I feel like everyone these days is starting a business, out with university educations and in with hustling. Millennials are known for being entrepreneurial, they want to work from home and make their own schedule. No more working for the “man.” Hold on, hold on. But what if I love my job? What if I don’t want to start my own business?
I personally love my job. I put in the hours, I work hard and yes, I work for a large global organization. I am not the CEO, I am actually not even a manager (yet). I have a career level job, which pays me well and provides me with a lot of satisfaction. Enter intrepreneurship. You may be familiar with the latest buzzword: intrepreneur. An intrepreneur is an employee in a company that may have attributes of an entrepreneur but little to no risk. Their job is to solve problems or lead projects. They increase productivity, bottom-line and take on important tasks in a company.
I like to consider myself a bit of an intrepreneur. I hustle, network and enjoy special projects, all within the comfort of a large organization. This is great for me, first of all because my passion is Human Resources and I enjoy providing this service to large companies. And second, I am a creative person who enjoys working through strategy and creating initiatives.
If you are a leader in an organization or a Millennial (or anyone quite honestly) who is looking to satisfy their entrepreneurial tendencies but find yourself working for a large company, consider the following tips for creating an intrepreneurship within your current role.
- Determine what you enjoy doing. Any time you are considering taking something on that is over and above, you should ensure that you are passionate about doing so. This needs to be something that you will enjoy working on. An entrepreneur would likely not invest time and money into a company that they did not believe in, nor should you. For example, my passion is employee engagement and more specifically educating leaders on how to engage employees.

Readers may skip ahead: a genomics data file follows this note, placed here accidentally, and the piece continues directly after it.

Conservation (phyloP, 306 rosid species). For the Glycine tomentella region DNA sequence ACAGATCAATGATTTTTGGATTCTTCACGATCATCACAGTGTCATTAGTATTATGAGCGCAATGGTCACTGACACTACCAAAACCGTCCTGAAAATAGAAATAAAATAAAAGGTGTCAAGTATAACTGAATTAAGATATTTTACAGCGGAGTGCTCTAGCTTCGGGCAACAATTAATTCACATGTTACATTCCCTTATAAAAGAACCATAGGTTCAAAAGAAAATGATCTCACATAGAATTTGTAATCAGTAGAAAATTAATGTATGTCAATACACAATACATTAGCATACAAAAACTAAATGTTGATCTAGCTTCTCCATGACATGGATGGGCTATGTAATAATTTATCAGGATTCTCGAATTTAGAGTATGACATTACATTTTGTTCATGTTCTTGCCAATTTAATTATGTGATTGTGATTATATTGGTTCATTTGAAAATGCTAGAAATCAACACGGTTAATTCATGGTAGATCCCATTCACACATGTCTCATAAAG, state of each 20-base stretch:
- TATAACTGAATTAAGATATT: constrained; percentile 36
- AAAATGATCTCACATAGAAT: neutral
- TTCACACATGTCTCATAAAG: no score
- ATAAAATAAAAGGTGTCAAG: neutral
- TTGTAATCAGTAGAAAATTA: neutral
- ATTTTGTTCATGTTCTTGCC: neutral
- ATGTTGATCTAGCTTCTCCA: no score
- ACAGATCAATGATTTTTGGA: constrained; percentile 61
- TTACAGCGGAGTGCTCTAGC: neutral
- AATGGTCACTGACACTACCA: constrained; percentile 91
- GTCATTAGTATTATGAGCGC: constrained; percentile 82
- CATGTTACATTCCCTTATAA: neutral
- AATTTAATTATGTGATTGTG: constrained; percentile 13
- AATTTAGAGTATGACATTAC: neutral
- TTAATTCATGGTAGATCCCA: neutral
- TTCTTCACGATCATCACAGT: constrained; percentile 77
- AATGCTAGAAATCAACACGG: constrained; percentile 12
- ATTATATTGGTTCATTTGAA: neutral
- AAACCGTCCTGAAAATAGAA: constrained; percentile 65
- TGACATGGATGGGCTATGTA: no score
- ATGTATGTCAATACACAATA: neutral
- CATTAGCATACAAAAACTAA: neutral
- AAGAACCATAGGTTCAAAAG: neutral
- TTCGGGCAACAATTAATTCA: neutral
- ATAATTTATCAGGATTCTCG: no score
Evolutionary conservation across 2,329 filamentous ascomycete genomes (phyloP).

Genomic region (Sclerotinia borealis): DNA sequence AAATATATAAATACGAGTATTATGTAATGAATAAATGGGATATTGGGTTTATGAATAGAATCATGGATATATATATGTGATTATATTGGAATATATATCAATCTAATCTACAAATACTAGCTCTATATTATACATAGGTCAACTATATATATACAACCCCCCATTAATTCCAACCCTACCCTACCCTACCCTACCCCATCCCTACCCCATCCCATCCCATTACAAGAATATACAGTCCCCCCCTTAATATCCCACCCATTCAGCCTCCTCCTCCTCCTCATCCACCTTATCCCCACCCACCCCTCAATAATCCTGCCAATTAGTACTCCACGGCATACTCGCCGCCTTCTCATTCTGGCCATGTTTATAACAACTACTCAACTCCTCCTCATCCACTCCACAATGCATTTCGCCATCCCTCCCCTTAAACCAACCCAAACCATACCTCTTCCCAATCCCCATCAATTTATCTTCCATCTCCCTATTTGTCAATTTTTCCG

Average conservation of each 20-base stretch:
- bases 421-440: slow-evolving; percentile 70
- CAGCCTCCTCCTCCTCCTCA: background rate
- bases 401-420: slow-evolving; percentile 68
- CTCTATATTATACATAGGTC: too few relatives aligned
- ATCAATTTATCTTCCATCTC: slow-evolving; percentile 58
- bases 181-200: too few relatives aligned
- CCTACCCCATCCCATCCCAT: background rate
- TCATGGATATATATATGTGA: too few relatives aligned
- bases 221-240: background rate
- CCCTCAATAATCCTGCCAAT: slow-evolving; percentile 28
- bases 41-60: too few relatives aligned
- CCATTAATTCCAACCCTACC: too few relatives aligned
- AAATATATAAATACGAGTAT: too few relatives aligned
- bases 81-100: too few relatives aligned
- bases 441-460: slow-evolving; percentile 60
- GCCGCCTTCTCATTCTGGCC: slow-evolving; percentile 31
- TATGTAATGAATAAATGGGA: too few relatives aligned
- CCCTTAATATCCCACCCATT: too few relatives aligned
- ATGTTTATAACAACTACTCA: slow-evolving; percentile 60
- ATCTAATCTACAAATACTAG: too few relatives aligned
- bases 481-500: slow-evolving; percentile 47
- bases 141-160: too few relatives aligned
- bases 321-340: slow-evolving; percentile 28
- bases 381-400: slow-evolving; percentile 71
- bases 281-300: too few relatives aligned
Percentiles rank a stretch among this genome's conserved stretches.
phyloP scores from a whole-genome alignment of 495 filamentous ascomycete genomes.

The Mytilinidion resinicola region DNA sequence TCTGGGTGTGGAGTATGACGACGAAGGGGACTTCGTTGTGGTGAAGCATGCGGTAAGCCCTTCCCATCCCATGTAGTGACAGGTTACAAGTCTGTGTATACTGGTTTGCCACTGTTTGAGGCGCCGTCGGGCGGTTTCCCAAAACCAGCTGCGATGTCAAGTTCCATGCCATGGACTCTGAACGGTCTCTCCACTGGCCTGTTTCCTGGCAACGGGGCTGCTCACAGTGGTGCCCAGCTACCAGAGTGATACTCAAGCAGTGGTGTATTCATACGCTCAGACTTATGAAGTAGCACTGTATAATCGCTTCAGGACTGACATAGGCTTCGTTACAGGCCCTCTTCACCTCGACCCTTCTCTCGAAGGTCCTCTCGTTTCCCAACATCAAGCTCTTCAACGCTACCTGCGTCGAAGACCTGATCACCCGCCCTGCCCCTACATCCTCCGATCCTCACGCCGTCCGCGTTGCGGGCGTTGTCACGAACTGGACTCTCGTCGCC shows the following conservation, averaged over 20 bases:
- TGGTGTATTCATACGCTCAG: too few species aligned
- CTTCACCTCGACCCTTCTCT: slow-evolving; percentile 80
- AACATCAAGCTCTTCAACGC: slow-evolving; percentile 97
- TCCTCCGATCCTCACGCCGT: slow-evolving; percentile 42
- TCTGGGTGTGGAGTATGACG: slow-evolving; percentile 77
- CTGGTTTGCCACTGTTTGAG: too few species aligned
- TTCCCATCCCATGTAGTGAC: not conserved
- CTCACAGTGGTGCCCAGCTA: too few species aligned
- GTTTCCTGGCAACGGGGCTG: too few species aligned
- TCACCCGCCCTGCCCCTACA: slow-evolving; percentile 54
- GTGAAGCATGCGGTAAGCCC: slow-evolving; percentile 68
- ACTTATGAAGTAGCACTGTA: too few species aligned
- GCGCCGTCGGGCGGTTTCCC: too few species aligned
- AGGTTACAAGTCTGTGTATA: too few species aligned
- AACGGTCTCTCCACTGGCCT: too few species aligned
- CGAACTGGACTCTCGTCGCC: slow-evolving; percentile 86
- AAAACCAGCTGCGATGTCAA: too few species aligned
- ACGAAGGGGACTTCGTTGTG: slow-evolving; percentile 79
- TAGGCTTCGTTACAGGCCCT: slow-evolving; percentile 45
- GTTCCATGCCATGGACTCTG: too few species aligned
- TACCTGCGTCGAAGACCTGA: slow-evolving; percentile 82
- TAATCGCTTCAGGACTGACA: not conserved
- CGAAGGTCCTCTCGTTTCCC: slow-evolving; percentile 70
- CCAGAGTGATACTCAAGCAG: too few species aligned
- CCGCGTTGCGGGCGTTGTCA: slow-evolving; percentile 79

- Figure out what you are good at. Now that you know what you like, it’s time to figure out what you are good at. Like an entrepreneur you may have to create a small team to help in areas where you are not as strong. Your skill might be creating beautiful presentations on PowerPoint with riveting information however, you might get nervous presenting and prefer to not stand in front of an audience. In that case you may want to provide content for someone else to present on.
- Create a business case as to why you should lead a special project. Any good business needs a solid plan. Ask yourself, why? Why is this important? Why do you want to do this? Why should anyone care? Why should the company invest? Once you have an innovative idea of why, sell it to your supervisor or someone who would grant you the green light. Again, this is no different from entrepreneurs who need to sell their business to investors, buyers, clients, or the bank for a loan.
- Use time effectively. Don’t let project fall by the way side. Ensure you budget enough time to balance your daily tasks as well as put in the extra effort to work on your side project.
- Create and implement. Now for the fun part, get working on your passion project. Create something new and improved, utilize resources that you have internal to your organization (graphic designer, subject matter experts). Then present your final product to leaders who will buy in and implement your ideas. Going back to my personal example, I like educating leaders in staff engagement. I researched topics and created Learning Moments that could be emailed to team leads with a quick snippet or action item for them to increase engagement on their team. My manager caught wind of this and shared it with the other managers, eventually it got into the hands of our Chief Human Resources Officer who posted it on our shared site and now HR Consultants in other regions have been contacting me interested in how they could create their own Learning Moments.
You don’t have to be an entrepreneur to be successful. It can be fun to create your own project but there is nothing that says you can’t do this within a corporate job. Maybe one day you will start your business but working for a big company can provide you with development, skills, resources and experience to get yourself prepared.